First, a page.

Racial minorities have equal or better mental health than do white Americans, despite lower socioeconomic status and higher levels of social problems. Research to understand the protective role of cultural factors could benefit everyone. Understanding how culture protects mental health but not physical health in the presence of poverty, particularly for African Americans, could help answer fundamental questions about the impact of culture on health. Similarly, monitoring the patterns of worsening mental health status for minorities according to time spent in the United States could be important to understanding negative environmental influences on mental health in the United States.

Improving the representation of minorities in the health and mental health care system is needed. Evaluation of innovative programs to increase interest in health and mental health care among minorities would be an important step toward eliminating disparities. Similarly, understanding the impact of minority-focused mental health clinics on access and quality of care for minority populations will be important for building an appropriate policy to overcome mental health care disparities.

1.Frank RG, Glied SA: Better But Not Well: Mental Health Policy in the United States Since 1950. Baltimore, Johns Hopkins University Press, 2006
 
2.Carter-Pokras O, Baquet C: What is a “health disparity”? Public Health Rep 2002; 117:426–434
 
3.Smedley BD, Stith AY, Nelson AR (eds); Committee on Understanding and Eliminating Racial and Ethnic Disparities in Health Care, Board on Health Sciences Policy, Institute of Medicine: Unequal Treatment: Confronting Racial and Ethnic Disparities in Health Care. Washington, DC, National Academies Press, 2003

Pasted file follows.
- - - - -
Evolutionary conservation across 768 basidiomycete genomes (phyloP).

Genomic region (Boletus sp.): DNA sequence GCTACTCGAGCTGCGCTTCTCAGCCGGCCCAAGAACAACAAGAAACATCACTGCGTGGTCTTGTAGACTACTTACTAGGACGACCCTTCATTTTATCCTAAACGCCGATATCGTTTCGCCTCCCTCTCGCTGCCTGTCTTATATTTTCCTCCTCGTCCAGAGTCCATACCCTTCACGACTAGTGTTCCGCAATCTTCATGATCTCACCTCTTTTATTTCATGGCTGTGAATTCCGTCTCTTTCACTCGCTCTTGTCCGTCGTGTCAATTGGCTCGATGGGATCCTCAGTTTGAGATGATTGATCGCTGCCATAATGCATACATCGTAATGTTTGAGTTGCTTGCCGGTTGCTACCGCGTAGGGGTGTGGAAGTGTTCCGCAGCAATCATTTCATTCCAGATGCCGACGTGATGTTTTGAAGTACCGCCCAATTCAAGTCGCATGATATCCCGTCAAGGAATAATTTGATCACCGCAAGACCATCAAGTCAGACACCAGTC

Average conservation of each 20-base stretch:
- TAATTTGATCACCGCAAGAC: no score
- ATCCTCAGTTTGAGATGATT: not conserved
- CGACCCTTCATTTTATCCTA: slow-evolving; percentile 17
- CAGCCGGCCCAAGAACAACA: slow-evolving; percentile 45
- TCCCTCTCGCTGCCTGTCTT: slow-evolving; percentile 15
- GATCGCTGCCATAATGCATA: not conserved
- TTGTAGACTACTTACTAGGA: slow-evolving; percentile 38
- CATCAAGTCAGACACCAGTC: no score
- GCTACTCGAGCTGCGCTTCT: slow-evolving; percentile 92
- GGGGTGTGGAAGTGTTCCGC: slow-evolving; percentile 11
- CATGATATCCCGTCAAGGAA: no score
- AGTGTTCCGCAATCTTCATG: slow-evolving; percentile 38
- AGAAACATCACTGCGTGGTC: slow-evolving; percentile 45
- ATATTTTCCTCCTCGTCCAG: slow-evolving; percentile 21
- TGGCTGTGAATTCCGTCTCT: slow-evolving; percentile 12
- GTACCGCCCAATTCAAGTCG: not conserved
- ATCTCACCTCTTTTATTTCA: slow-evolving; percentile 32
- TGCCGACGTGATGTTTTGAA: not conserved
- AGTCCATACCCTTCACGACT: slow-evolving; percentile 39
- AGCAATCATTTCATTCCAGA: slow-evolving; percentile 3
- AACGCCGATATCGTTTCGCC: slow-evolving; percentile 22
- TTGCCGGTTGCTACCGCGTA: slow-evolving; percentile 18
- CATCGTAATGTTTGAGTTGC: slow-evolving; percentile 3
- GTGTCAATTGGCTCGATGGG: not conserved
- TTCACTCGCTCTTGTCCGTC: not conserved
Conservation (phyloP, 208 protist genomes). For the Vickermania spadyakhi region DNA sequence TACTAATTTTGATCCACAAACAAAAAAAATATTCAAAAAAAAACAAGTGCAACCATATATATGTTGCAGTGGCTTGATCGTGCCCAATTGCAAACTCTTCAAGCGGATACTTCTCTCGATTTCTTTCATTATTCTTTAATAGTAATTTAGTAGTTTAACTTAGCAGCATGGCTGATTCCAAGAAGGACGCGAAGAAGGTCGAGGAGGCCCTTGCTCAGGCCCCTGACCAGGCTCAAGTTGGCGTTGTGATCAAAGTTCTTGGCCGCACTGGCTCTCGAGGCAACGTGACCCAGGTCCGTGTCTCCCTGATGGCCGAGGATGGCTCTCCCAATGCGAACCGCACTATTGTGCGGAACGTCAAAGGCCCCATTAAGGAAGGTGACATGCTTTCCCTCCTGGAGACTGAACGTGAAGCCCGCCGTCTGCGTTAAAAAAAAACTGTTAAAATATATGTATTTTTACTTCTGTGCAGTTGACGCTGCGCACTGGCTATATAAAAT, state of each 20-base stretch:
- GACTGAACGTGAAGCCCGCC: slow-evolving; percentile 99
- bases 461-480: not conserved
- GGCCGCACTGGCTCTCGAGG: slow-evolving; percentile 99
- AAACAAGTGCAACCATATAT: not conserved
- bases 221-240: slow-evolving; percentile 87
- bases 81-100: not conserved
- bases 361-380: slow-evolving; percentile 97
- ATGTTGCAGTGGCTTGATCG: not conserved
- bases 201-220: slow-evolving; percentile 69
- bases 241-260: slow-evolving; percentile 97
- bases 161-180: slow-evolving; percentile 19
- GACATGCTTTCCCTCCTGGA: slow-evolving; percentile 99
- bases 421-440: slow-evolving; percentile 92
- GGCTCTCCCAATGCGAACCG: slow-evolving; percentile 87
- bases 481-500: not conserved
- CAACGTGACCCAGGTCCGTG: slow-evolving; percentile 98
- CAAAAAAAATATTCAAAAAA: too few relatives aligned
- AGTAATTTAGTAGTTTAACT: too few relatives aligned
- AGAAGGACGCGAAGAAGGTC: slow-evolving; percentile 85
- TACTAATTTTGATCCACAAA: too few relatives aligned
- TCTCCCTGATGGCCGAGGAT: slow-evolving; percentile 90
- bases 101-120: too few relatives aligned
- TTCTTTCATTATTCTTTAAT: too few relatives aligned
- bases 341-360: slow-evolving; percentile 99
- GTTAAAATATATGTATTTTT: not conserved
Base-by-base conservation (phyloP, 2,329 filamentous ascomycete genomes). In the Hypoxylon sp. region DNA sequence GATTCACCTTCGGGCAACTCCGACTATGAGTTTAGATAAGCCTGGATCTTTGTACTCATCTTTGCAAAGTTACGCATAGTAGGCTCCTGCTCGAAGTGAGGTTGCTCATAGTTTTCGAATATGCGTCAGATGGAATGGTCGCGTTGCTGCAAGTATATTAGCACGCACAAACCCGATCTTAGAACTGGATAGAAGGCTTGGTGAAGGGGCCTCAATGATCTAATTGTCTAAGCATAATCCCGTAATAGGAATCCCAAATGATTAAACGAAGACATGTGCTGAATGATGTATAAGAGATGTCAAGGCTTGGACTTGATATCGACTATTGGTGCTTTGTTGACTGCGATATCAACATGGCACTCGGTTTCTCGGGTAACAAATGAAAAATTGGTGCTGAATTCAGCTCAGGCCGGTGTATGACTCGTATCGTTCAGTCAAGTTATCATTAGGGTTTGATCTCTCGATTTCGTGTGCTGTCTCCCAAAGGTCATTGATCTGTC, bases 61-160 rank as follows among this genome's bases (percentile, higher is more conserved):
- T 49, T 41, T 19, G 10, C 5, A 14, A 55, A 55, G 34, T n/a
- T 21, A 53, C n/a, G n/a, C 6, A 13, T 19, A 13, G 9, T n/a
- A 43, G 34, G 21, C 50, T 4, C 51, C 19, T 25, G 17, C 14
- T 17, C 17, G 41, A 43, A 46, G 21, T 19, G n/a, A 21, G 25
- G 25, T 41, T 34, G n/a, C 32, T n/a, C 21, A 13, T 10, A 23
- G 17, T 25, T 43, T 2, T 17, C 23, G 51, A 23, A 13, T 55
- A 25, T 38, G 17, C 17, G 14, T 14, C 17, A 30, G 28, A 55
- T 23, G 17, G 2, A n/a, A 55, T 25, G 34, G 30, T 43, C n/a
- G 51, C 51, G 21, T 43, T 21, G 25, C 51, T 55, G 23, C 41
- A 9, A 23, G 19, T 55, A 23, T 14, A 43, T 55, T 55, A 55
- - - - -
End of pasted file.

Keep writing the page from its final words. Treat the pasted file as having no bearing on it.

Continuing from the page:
4.Bernstein J; Economic Policy Institute: Minority wealth gap: net worth gap twice that of income, in Economic Snapshots, Mar 15, 2006 (www.epi.org/content.cfm/webfeatures_snapshots_20060315)
 
5.Williams DR: The health of U.S. racial and ethnic populations. J Gerontol B Psychol Sci Soc Sci 2005; 60:53–62
 
6.National Center for Health Statistics: Health, United States, 2006: Chartbook on Trends in the Health of Americans. Hyattsville, Md, U.S. Department of Health and Human Services, 2006
 
7.McGlynn EA, Asch SM, Adams J, Keesey J, Hicks J, DeCristofaro A, Kerr EA: The quality of health care delivered to adults in the United States. N Engl J Med 2003; 348:2635–2645
 
8.Asch SM, Kerr EA, Keesey J, Adams JL, Setodji CM, Malik S, McGlynn EA: Who is at greatest risk for receiving poor-quality health care? N Engl J Med 2006; 354:1147–1156
 
9.Ayanian JZ, Udvarhelyi IS, Gatsonis CA, Pashos CL, Epstein AM: Racial differences in the use of revascularization procedures after coronary angiography. JAMA 1993; 269:2642–2646
 
10.Allison JJ, Kiefe CI, Centor RM, Box JB, Farmer RM: Racial differences in the medical treatment of elderly Medicare patients with acute myocardial infarction. J Gen Intern Med 1996; 11:736–743
 
11.Weitzman S, Cooper L, Chambless L, Rosamond W, Clegg L, Marcucci G, Romm F, White A: Gender, racial, and geographic differences in the performance of cardiac diagnostic and therapeutic procedures for hospitalized acute myocardial infarction in four states. Am J Cardiol 1997; 79:722–726